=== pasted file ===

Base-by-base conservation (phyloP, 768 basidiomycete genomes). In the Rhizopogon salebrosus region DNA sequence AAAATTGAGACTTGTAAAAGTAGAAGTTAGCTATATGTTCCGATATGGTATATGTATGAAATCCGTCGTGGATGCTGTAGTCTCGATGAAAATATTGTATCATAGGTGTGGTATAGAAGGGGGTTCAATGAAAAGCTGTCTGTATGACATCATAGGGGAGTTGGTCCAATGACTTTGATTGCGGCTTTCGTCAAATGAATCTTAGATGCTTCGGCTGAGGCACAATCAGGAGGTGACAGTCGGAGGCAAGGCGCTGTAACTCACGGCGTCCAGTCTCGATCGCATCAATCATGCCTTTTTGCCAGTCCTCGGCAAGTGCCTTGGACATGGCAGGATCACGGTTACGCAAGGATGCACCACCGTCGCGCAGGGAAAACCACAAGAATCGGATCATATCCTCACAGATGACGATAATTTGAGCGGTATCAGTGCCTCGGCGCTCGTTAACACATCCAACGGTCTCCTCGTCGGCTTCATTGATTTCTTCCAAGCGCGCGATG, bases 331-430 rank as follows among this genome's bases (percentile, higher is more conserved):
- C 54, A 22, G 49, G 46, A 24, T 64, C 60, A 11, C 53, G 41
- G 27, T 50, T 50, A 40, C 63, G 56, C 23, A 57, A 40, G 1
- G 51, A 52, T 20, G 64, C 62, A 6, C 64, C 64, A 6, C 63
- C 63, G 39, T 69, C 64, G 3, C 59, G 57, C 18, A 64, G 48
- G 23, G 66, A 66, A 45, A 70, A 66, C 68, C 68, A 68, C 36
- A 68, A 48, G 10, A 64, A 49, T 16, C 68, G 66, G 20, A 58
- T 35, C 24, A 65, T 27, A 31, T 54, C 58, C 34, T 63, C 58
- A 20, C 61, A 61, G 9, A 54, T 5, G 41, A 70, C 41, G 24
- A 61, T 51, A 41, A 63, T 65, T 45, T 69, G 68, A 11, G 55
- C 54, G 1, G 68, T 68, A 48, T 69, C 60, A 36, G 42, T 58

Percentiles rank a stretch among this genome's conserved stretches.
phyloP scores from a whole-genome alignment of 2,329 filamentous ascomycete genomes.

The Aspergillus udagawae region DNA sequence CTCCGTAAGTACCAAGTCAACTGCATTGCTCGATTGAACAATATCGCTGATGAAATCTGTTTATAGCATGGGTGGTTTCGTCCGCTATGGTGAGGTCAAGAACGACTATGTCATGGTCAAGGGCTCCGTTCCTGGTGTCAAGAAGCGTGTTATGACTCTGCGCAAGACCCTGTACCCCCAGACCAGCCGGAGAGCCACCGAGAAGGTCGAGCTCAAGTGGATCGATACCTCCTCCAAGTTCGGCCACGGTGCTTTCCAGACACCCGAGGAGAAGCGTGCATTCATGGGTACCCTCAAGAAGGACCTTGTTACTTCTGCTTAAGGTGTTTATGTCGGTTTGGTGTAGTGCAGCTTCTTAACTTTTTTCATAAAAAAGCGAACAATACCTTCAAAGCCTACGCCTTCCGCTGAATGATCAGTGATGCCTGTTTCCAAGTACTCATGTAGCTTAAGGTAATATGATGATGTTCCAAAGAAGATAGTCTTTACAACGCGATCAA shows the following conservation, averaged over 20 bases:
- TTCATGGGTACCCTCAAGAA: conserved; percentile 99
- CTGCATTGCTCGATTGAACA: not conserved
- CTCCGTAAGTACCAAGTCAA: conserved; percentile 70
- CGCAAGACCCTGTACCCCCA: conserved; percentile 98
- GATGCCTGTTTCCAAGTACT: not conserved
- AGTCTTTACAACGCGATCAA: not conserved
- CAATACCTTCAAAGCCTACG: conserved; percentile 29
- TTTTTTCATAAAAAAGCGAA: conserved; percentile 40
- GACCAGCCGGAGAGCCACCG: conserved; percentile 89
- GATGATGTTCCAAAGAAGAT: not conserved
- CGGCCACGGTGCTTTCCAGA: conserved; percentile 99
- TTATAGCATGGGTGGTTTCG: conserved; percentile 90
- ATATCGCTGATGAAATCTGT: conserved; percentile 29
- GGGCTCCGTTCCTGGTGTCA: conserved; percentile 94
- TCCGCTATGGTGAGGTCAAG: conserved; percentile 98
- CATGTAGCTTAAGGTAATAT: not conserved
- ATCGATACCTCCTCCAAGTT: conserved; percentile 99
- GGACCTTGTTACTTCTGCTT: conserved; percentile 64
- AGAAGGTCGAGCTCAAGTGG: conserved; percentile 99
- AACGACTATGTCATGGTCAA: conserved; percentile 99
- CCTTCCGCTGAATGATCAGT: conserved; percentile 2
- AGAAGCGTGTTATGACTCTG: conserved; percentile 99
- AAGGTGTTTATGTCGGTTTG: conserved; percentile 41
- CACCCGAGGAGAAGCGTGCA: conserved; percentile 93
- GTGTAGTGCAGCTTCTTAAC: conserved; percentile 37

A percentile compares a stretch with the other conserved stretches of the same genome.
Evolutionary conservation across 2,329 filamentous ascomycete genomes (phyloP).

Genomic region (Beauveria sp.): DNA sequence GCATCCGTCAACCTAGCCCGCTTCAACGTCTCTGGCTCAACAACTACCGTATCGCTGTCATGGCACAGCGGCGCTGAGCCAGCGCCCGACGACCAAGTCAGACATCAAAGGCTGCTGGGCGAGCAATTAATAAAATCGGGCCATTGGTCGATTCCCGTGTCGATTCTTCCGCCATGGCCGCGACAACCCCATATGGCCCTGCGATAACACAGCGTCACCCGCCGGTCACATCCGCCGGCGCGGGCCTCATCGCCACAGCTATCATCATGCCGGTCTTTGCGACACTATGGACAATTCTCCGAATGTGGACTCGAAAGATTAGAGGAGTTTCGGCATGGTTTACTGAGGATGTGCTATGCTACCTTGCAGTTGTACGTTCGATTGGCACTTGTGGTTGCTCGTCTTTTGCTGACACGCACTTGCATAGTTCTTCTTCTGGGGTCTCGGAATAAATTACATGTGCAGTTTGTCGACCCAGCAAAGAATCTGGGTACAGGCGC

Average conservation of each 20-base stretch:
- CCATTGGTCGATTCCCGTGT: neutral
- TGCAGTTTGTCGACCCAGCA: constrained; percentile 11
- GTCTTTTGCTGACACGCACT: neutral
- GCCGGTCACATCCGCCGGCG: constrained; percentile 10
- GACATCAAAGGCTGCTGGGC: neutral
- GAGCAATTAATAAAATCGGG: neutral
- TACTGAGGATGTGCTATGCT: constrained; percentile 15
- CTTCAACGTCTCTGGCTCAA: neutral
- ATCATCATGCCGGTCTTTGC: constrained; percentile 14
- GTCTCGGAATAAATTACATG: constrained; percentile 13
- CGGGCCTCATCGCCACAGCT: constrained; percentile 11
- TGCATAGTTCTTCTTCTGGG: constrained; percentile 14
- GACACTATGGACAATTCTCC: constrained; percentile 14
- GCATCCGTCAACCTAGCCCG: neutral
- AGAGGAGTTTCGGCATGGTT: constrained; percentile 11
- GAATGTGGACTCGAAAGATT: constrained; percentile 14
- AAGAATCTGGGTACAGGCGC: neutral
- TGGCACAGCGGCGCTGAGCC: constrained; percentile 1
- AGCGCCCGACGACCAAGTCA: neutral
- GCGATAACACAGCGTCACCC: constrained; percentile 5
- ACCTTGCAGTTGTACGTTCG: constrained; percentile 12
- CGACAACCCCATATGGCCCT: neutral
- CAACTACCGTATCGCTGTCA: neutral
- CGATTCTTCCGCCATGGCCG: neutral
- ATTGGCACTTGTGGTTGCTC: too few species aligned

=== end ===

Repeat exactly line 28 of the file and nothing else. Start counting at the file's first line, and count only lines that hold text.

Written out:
- GGGCTCCGTTCCTGGTGTCA: conserved; percentile 94